25. The system of claim 16 wherein said oscillator circuitry means includes an oscillator circuit which has said transducer operating as a functional element therein in a manner which excites a resonance in said motions, said motions being vibratory.
26. The system of claim 16 wherein said output sensing means includes computation apparatus.
27. The system of claim 16 wherein there is a node in said motion of said surfaces, said motions being vibratory.
28. The system of claim 27 wherein a mount supporting said transducer is joined to said transducer substantially at said node.
|Brevet cité||Date de dépôt||Date de publication||Déposant||Titre|
|US2340992 *||25 juil. 1942||8 févr. 1944||Westinghouse Electric & Mfg Co||Device for measuring viscosity of liquids|
|US2707391 *||23 oct. 1951||3 mai 1955||Bell Telephone Labor Inc||Testing viscous liquids|
|US2839915 *||22 mai 1951||24 juin 1958||Bendix Aviat Corp||Method and apparatus for measuring viscosity, etc., of fluid-like materials|
|US3062040 *||27 oct. 1959||6 nov. 1962||Ferranti Ltd||Viscometers|
|US3603137 *||5 nov. 1968||7 sept. 1971||Automation Prod||Vibrating method and apparatus for determining the physical properties of material|
|Brevet citant||Date de dépôt||Date de publication||Déposant||Titre|
|US4023400 *||23 août 1976||17 mai 1977||International Telephone And Telegraph Corporation||Viscosimeter and/or densitometer|
|US4277681 *||4 oct. 1979||7 juil. 1981||Honeywell Inc.||Low radiation densitometer|
|US4552012 *||19 juil. 1982||12 nov. 1985||Bohlin Leif Rune||Rheometer for analyzing the elastic and/or viscous characteristics of gels and liquid systems|
|US4558588 *||9 avr. 1984||17 déc. 1985||Societe Francaise De Services S.A.||Vibrating needle viscosity meter|
|US4695956 *||1 nov. 1984||22 sept. 1987||Leveen Eric G||Apparatus and method of quantifying hemostasis using oscillations from a transducer immersed in the blood sample|
|US4721874 *||6 oct. 1986||26 janv. 1988||Emmert Sans W||Apparatus and method for determining the viscosity of a fluid sample|
|US4741200 *||11 juil. 1986||3 mai 1988||Ford Motor Company||Method and apparatus for measuring viscosity in a liquid utilizing a piezoelectric sensor|
|US4890480 *||29 août 1988||2 janv. 1990||Thorn Emi Plc||Relating to devices for measuring fluid density|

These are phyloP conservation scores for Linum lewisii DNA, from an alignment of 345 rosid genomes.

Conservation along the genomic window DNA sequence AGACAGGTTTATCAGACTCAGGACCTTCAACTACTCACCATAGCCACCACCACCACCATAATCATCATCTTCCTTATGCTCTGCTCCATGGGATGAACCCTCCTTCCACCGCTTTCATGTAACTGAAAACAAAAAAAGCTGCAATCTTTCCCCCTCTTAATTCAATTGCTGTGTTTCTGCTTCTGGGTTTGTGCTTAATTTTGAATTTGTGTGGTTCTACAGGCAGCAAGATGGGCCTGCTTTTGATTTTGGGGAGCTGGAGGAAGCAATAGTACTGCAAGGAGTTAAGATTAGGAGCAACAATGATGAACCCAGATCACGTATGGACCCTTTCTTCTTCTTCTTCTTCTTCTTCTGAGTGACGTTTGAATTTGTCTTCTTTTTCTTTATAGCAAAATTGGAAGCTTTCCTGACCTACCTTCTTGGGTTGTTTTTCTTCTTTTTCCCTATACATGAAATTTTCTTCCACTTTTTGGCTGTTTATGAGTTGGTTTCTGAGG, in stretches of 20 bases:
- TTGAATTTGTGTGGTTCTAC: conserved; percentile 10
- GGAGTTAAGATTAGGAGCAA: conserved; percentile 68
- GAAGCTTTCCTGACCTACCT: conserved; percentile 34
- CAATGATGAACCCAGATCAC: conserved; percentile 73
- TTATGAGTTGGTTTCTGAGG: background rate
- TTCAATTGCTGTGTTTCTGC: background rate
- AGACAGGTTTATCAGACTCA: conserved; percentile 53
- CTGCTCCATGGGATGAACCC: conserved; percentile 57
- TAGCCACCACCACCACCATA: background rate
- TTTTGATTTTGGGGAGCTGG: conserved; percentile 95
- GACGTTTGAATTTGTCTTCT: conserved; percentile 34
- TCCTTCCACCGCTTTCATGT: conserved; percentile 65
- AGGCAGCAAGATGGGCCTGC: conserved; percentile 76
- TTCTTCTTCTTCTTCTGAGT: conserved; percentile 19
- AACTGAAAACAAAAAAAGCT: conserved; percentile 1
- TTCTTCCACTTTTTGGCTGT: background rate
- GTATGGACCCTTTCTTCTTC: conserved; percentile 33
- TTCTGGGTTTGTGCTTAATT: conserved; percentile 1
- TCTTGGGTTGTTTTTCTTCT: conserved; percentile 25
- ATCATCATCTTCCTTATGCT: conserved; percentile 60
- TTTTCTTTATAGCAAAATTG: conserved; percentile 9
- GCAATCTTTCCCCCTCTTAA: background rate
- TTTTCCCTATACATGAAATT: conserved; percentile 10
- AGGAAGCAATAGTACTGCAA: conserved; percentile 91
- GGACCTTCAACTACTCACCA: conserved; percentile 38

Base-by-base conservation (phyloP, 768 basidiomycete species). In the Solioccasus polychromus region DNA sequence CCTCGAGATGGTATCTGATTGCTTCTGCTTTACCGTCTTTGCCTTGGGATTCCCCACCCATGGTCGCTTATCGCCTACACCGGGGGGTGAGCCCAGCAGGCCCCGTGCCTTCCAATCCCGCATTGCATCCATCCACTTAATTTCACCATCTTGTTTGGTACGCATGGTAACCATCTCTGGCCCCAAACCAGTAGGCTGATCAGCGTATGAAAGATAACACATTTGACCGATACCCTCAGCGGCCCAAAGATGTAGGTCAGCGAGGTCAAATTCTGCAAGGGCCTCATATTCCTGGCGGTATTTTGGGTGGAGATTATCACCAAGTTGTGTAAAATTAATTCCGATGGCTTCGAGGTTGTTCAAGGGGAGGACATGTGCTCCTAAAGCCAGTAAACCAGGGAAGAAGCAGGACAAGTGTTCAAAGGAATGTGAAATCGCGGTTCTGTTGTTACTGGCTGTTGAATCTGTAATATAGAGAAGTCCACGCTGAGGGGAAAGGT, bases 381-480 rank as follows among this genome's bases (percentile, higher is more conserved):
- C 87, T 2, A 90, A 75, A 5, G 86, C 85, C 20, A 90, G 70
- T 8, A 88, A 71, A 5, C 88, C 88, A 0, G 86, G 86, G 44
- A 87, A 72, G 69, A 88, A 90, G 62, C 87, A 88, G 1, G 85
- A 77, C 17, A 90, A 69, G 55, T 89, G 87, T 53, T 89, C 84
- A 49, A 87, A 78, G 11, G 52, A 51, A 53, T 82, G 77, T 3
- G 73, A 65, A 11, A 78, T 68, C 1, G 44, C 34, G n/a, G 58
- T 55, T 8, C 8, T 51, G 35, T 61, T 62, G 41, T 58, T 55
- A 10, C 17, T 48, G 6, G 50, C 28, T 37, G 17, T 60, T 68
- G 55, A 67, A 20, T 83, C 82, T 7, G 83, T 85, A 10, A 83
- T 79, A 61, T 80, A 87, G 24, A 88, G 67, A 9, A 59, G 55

|US4905499 *||8 avr. 1988||6 mars 1990||Yamaichi Electric Mfg. Co., Ltd.||Device for detecting viscosity or specific gravity of liquid|
|US4909068 *||28 déc. 1988||20 mars 1990||Yamaichi Electric Manufacturing Co., Ltd.||Device for detecting viscosity or specific gravity of liquid|
|US5002475 *||9 nov. 1989||26 mars 1991||Intellex Corporation||Reaction injection molding apparatus|
|US5211054 *||26 sept. 1991||18 mai 1993||Seiko Instruments Inc.||Method and system for analyzing a gelation reaction by utilizing a piezoelectric resonator|
|US5365778 *||28 janv. 1994||22 nov. 1994||The University Of Chicago||Method for measuring liquid viscosity and ultrasonic viscometer|
|US6044694 *||28 août 1996||4 avr. 2000||Videojet Systems International, Inc.||Resonator sensors employing piezoelectric benders for fluid property sensing|
|US6357281 *||31 juil. 1998||19 mars 2002||Max-Planck Gesellschaft Zur Forderung Der Wissenschaften E.V.||Methods and apparatus for detecting rheological properties of a material|
|US6439034 *||30 oct. 2000||27 août 2002||Conagra Grocery Products Company||Acoustic viscometer and method of determining kinematic viscosity and intrinsic viscosity by propagation of shear waves|
|US6513385||8 mai 2001||4 févr. 2003||Halliburton Energy Services, Inc.||Acoustic sensor for pipeline deposition characterization and monitoring|
|US6904786 *||7 oct. 2002||14 juin 2005||Symyx Technologies, Inc.||Method and apparatus for characterizing materials by using a mechanical resonator|
|US6938470||14 mai 2002||6 sept. 2005||Baker Hughes Incorporated||Method and apparatus for downhole fluid characterization using flexural mechanical resonators|
|US6957565||15 oct. 2003||25 oct. 2005||Symyx Technologies, Inc.||Method and apparatus for characterizing materials by using a mechanical resonator|
|US7007546||22 déc. 2003||7 mars 2006||Biode Inc.||Measurement, compensation and control of equivalent shear rate in acoustic wave sensors|
|US7043969||2 juin 2003||16 mai 2006||Symyx Technologies, Inc.||Machine fluid sensor and method|
|US7073370||15 oct. 2003||11 juil. 2006||Symyx Technologies||Method and apparatus for characterizing materials by using a mechanical resonator|